Oklahoma court says Kickapoo Reservation was disestablished

OKLAHOMA CITY (AP) — The Oklahoma Court of Criminal Appeals on Thursday ruled the historic Kickapoo Reservation in the central part of the state was disestablished more than a century ago and no longer exists. The court’s decision involves a case in which a citizen of the Seminole Nation of Oklahoma challenged his state conviction on four counts of lewd acts with a child.

Attorneys for Aaron Charles Buck, 52, argued that because of the U.S. Supreme Court’s landmark 2020 McGirt ruling on tribal land in Oklahoma, the state lacked criminal jurisdiction because the crimes occurred within the historic boundaries of the Kickapoo Nation. The reservation was located about 30 miles (48 kilometers) southeast of Oklahoma City near the town of McLoud in Pottawatomie County.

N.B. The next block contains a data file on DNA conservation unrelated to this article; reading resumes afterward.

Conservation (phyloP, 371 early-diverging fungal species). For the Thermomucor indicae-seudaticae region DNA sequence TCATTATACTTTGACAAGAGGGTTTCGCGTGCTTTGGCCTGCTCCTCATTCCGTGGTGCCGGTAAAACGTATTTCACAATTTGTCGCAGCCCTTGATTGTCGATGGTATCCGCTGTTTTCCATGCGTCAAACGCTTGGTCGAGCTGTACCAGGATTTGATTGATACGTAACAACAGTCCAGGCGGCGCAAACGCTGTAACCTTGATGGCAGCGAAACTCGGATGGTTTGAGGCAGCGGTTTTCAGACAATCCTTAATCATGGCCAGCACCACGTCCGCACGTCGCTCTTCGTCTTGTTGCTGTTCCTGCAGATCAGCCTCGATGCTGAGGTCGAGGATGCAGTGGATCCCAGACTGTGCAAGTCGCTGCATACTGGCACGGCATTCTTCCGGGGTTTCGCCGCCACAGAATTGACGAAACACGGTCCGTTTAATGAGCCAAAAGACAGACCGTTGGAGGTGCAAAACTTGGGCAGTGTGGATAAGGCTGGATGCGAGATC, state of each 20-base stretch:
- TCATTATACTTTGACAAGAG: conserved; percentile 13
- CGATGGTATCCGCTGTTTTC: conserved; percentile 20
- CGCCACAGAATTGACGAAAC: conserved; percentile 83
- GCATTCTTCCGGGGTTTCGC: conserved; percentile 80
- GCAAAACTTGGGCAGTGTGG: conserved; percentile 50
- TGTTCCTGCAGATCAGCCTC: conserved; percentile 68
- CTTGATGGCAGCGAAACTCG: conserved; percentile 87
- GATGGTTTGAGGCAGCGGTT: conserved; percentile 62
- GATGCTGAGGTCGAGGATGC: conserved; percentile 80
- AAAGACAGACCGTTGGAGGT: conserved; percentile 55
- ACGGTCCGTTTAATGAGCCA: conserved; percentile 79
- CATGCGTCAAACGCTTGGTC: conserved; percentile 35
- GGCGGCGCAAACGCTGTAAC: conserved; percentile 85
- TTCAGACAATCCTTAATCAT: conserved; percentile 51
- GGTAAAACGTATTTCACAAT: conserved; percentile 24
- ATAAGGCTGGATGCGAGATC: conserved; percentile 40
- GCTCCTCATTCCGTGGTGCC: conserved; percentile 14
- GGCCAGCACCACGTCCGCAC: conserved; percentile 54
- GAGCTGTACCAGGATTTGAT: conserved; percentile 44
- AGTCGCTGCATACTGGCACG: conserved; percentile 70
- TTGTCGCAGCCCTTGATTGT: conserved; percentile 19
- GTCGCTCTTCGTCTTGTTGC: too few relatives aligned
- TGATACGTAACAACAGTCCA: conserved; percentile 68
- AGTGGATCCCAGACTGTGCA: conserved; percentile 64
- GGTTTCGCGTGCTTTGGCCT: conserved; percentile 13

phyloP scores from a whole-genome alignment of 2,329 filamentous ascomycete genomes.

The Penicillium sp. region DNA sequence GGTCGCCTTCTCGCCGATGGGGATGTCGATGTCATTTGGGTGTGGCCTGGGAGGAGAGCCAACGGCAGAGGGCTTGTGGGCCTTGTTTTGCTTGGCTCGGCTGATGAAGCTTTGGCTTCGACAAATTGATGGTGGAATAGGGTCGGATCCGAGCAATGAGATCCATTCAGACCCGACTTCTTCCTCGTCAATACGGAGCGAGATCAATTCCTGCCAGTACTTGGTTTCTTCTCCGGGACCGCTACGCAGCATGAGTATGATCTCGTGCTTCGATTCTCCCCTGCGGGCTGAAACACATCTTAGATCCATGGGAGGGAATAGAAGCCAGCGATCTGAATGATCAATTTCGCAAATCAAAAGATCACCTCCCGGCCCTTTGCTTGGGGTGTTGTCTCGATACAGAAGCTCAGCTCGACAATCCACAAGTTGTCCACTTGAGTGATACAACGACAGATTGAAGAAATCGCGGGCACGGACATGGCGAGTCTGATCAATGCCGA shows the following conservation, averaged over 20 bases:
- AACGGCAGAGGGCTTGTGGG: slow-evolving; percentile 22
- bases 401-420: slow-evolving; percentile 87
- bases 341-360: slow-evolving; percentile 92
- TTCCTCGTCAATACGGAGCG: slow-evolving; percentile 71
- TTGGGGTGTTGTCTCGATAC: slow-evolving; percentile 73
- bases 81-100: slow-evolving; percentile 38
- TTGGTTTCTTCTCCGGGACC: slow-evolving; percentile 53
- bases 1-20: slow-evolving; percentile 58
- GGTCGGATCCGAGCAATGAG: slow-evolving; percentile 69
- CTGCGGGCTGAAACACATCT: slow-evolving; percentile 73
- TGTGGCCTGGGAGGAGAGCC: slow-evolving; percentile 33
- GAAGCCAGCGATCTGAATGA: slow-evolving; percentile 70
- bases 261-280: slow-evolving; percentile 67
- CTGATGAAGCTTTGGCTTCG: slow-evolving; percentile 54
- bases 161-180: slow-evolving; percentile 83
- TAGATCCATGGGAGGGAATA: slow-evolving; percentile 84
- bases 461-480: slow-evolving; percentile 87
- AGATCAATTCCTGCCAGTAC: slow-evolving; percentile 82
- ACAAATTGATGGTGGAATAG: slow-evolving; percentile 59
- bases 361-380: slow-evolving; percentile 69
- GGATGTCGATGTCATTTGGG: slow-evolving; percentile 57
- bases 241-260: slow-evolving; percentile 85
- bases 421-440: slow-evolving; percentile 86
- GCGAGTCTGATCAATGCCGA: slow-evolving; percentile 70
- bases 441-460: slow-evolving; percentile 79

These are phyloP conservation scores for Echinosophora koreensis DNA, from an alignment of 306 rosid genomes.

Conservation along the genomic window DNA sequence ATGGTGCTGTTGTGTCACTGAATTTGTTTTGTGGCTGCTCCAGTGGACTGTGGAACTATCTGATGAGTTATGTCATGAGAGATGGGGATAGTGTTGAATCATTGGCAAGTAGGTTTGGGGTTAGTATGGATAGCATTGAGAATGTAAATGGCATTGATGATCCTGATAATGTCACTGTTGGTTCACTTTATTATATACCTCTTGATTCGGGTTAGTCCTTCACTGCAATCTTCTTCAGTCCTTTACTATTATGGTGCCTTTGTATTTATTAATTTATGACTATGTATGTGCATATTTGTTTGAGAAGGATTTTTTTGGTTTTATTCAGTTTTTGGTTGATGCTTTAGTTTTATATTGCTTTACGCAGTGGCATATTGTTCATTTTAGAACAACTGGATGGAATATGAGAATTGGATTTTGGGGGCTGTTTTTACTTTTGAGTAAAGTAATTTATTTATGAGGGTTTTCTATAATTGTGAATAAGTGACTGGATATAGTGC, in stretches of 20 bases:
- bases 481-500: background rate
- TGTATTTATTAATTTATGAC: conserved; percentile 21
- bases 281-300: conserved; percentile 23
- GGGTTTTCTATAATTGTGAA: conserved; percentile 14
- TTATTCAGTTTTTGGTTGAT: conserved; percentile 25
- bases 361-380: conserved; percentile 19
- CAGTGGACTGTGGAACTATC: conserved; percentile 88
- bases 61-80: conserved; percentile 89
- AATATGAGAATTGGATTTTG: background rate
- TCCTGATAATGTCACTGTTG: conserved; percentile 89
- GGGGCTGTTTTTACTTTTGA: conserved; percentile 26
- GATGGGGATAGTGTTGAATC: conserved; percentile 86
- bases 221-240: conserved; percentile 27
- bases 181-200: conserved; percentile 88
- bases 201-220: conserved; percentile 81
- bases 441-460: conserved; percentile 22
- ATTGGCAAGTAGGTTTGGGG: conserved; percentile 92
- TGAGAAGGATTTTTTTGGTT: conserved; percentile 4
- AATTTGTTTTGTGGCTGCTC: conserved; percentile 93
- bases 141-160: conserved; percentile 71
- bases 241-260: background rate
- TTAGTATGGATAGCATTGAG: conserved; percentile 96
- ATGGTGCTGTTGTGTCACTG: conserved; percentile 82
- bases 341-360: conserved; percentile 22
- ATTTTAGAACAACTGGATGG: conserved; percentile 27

But the court agreed with a lower court’s ruling that the reservation had been ceded back to the United States in 1891 in the form of land allotments and cash payments to tribal citizens. Under that agreement with the government, each of the estimated 300 Kickapoos at the time were allotted 80 acres of land and cash.

Buck was sentenced to more than 130 years in prison. His attorney did not immediately respond Thursday to a message seeking comment.

A message left Thursday with the Kickapoo Tribe of Oklahoma also was not immediately returned.

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